+ Well Nourished ⎮ Three tips to reduce food wastage

Three tips to reduce food wastage (save money and improve your health) 

I’ve recently collaborated with the Victorian Government in the brilliant Love Food Hate Waste Campaign. According to Sustainability Victoria (2014), an estimated $2200 worth of food is wasted by every Victorian household annually (and I’d imagine other states are very similar) – frightening huh?  So I believe it’s vitally important environmentally and also financially, that every household develop strategies to reduce the amount of food wasted in their household.

Storing your food well in your fridge, freezer and pantry is really important and also finding ways to enjoy leftovers is vital to reduce food wastage. Here are three tips to help you reduce food wastage and also improve your health in the process…

1. Store your fresh produce well
One of the simplest ways to avoid food wastage is to prepare and store your fresh produce well. Firstly, food needs to be well organised when stored. Investing in storage containers and fridge organisers means that it is visible to you when you come to prepare a meal and not rotting in the back of your fridge or pantry.

Storing it appropriately will also ensure that you get the full shelf life of the produce. For example; leafy greens should be washed, spun dry and are best stored in a large airtight container lined with paper towel. You can also use a snap-lock bag lined with a paper towel, just make sure the leaves are protected from being bruised or crushed. I find preparing my leaves like this also makes it so much quicker and easier to throw together a salad or pop a handful of baby spinach in a smoothie.

Also try to store firm fruits and vegetables at the bottom of your fresh zone in the fridge and softer fruits and vegetables on top to prevent bruising and spoilage. There are lots of tips here for the best ways to store various foods and extend their shelf life.

2. Embrace leftovers
The most important way to avoid food wastage is to embrace leftovers. Leftovers definitely make life easier and healthier too. If more people cooked extra portions and ate them for another meal, they’d not only reduce their food bill, but also avoid eating less healthy processed and take-away foods.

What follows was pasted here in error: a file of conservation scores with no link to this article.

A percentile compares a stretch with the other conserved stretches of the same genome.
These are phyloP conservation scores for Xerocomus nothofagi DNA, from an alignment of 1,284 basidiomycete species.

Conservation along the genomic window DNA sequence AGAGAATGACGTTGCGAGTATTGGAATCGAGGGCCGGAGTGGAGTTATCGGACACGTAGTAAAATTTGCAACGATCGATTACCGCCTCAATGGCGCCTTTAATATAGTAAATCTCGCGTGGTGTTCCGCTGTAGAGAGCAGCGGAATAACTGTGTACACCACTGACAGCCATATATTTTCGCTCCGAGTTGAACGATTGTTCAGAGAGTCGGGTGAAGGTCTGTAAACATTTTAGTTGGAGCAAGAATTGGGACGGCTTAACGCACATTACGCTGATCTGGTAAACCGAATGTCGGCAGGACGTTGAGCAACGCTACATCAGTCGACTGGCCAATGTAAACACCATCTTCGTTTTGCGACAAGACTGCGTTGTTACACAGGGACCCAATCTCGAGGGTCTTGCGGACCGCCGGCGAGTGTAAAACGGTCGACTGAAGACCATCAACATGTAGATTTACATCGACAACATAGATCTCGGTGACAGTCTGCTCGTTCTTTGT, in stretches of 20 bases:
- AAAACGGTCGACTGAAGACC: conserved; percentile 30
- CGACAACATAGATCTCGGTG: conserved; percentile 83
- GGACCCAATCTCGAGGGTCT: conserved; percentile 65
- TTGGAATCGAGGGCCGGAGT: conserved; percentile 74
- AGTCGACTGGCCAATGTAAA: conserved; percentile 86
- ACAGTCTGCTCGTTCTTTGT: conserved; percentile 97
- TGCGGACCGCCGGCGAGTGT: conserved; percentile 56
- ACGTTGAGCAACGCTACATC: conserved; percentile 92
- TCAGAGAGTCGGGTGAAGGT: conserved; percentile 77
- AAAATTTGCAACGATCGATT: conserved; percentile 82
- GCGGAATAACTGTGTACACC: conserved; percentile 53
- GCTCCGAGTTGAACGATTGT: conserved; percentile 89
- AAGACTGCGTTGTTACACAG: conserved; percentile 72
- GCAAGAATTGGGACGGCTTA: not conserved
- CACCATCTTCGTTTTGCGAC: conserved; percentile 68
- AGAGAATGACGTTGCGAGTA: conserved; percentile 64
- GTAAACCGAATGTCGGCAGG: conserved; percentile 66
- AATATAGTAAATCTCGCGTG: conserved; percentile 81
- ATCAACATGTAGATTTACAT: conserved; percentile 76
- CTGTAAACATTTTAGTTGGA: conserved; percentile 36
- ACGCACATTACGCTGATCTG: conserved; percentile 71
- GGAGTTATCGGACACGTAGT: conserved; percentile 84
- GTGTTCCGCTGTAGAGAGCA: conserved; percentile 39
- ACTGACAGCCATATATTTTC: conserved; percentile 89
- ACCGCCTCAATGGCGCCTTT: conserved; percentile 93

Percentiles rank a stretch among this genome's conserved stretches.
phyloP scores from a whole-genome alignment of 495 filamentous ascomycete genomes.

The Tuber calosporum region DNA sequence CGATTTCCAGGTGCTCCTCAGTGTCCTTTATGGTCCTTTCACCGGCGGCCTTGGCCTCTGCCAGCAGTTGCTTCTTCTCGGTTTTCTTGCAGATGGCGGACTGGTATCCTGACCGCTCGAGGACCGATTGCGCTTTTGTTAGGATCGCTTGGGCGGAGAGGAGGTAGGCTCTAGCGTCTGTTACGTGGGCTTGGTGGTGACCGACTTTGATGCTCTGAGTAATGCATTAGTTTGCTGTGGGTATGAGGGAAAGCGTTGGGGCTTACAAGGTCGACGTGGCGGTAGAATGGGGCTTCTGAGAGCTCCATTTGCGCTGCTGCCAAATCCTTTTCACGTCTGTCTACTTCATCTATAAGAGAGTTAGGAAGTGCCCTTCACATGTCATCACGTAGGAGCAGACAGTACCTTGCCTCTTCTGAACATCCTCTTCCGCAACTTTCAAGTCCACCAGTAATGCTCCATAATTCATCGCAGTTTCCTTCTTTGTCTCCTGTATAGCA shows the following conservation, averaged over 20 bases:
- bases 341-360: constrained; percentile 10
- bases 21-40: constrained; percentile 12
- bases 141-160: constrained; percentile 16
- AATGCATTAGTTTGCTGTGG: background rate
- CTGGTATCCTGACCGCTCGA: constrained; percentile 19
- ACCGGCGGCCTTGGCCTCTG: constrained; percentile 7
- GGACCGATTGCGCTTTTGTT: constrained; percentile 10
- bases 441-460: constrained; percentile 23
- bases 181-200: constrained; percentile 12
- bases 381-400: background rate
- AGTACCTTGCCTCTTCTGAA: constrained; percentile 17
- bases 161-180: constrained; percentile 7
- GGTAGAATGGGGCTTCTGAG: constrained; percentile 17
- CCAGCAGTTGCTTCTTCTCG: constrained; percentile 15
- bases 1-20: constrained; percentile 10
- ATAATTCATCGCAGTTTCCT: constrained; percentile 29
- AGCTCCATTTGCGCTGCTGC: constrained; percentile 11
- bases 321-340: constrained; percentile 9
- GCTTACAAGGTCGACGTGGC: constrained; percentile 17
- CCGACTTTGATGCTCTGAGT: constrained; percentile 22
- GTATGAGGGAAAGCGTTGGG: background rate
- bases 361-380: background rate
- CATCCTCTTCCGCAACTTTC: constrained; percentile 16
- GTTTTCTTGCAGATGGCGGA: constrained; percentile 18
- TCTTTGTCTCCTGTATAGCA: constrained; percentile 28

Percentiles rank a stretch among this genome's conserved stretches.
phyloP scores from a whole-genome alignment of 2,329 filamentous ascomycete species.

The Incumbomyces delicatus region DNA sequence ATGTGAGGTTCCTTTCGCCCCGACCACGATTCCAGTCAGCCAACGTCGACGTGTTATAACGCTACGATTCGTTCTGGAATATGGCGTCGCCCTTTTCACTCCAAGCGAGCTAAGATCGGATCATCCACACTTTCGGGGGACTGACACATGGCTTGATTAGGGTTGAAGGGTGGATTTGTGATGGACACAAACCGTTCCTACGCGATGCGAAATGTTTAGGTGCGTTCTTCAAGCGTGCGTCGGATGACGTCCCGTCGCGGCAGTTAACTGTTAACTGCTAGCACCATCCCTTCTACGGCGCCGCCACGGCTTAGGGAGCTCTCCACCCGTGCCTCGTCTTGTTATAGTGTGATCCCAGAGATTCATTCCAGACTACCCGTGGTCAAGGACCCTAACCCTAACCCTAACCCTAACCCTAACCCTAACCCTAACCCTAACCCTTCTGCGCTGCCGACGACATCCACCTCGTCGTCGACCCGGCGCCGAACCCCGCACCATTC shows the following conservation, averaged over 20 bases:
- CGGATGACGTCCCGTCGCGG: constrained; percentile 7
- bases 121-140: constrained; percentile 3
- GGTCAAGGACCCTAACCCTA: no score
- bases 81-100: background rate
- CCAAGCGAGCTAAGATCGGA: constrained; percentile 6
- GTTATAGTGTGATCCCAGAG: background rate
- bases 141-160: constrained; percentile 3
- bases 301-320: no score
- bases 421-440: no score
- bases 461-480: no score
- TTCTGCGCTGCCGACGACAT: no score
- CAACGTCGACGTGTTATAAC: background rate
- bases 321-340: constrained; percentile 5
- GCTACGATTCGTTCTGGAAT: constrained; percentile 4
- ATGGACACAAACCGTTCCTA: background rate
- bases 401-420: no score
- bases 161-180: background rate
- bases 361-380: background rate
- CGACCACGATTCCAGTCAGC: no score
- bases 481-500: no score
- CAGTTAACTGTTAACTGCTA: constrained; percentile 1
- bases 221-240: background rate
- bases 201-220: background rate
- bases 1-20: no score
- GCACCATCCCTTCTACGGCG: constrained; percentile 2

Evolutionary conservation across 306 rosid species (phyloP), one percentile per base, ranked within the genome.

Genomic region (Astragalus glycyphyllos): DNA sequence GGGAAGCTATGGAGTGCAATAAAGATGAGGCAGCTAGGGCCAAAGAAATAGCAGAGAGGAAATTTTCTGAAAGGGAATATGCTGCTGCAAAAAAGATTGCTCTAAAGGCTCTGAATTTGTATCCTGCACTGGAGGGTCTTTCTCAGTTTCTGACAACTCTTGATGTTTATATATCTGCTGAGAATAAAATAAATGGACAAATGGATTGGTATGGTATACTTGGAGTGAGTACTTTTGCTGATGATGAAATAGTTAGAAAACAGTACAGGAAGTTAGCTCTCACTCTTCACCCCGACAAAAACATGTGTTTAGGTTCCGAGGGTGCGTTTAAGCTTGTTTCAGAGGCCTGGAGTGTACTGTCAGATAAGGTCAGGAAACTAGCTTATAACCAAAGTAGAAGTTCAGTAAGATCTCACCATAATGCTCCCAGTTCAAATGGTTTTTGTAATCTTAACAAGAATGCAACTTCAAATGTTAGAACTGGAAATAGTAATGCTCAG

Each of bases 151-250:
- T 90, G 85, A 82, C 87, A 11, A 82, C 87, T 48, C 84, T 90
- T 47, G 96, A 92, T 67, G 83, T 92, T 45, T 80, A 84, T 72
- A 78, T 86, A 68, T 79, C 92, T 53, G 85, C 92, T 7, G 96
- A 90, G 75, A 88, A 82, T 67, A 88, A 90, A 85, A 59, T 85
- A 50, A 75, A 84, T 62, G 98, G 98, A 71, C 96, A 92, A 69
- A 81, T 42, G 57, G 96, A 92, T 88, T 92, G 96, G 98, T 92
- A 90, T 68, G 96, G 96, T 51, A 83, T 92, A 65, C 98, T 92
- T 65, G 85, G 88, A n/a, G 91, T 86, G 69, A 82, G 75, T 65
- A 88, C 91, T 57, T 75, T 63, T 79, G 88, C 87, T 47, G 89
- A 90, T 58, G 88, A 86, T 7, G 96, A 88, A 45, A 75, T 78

Remember dinner leftovers can always be eaten for lunch or even breakfast. Yes, breakfast! Breakfast doesn’t have to be cereal or toast and leftover meals make delicious, really healthy and easy to prepare breakfasts. If you don’t have access to a heating facility, consider investing in a food flask (thermos) so you can enjoy a delicious hot meal at lunchtime.

So here are a few creative ways to use leftovers….

▪Left over bolognese is delicious on toast for breakfast (you can also crack an egg in it and bake it to cook).

▪Leftover smoothies – freeze into little cups or ice-cream moulds for a delicious icy snack.

▪Leftover oatmeal (porridge) – mix with an egg, vanilla and cinnamon and make pancakes for morning or afternoon tea.

▪Leftover cooked vegetables – add stock and puree into a delicious, nutritious soup.

▪Make fresh spring rolls with leftover salad or meat.

▪Make fried rice or a rice pudding with leftover rice.

▪Make a pot of stock or bone broth using the leftover cooked bones from a roast chicken. Don’t forget to add in vegetables (this is a great way to use the parts of vegetables you usually throw like the stalk of broccoli and cauliflower and the stems from herbs and leafy greens).

▪Bake leftover meat and/or vegetables in to a frittata, omelette or quiche.

▪Use left over meat or vegetables in a salad or pasta.

3. Fill your freezer
When cooking the family meal, also consider cooking an extra meal to freeze for another, perhaps less organised day. One effort for multiple meals is a fabulous time and money saving strategy. It’s also a much healthier alternative to buying take-away. Doubling up on meals and freezing one is also a great strategy for those weeks where you have over-shopped for fresh produce and need to use it before it spoils.

We’ve already discussed freezing leftovers, but most fresh foods can also be frozen. Fruits can generally be frozen as is or lightly cooked. Vegetables are best quickly blanched and snap frozen. There are plenty of guides for freezing fresh produce and meals on line. So if you are unsure how to go about freezing food, search it up.

By implementing these simple strategies, you will not only save time and money, but also improve your own and your families health. For more great ideas on minimising food waste check out the Love Food Hate Waste website. I especially LOVE their video gallery of ideas for minimising food waste.

I’d love your input on this post. Do you have routines or methods that reduce food waste? Share them by posting a comment below.


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